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To my best knowledge, in Ross's APT, it is assumed that the pricing model is the exact factor model.

Chamberlain (1983 ECTA) expanded it into the approximate factor model.

In the exact factor model, the covariance matrix of the error term is diagonal matrix with each variance on its diagonals, while in approximate factor model, the errors of the cross section can be "weakly correlated", which makes the covariance matrix non-diagonal matrix.

My questions are,

(1) Can we define "weakly correlated" in a rigorous statistical definition?

This paper(https://arxiv.org/pdf/1612.04990.pdf) defines it as "If we have an approximate factor structure, we expect a vanishing largest eigenvalue (of the covariance matrix)"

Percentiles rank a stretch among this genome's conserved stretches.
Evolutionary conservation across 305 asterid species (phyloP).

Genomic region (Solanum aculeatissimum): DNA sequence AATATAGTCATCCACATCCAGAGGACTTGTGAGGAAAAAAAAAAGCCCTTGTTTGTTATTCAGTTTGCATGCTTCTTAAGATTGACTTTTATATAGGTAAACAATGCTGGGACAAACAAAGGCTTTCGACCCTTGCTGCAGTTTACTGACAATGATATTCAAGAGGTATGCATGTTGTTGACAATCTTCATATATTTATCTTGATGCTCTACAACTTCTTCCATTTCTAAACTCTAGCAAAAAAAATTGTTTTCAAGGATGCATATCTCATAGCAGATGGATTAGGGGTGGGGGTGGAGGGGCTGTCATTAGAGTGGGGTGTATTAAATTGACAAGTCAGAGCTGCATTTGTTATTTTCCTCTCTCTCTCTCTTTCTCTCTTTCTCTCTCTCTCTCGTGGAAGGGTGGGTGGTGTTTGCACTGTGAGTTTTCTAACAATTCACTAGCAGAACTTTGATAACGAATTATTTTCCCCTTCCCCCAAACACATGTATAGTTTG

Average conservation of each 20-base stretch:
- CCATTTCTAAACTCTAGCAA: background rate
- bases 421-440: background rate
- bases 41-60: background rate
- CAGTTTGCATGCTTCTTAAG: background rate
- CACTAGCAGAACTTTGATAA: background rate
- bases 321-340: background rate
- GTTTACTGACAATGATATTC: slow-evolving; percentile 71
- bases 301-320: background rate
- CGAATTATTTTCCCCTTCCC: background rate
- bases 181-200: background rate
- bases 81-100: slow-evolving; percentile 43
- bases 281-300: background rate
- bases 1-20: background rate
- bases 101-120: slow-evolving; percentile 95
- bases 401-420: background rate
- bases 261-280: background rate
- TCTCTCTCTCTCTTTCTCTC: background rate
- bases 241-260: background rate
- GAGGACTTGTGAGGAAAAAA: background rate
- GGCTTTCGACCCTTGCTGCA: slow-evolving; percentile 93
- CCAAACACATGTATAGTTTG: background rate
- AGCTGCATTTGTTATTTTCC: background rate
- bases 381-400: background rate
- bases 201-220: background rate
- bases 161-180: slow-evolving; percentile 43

(2)Could you explain why the discussion of the strength of the correlation of the cross-section (off-diagonal of the covariance matrix) can be delivered with eigenvalues?

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  • $\begingroup$ (1) See Bai and Ng (2002, Econometrica). (2) In the strongly correlated case, the max eigenvalue is large and the min eigenvalue is close to zero. Find two eigenvalues of X'X for an nx2 matrix X, in two cases: One, the columns of X are independently generated from N(0,1); Two, the second column equals the first column. You will see it. $\endgroup$ – chan1142 Nov 16 '17 at 3:26

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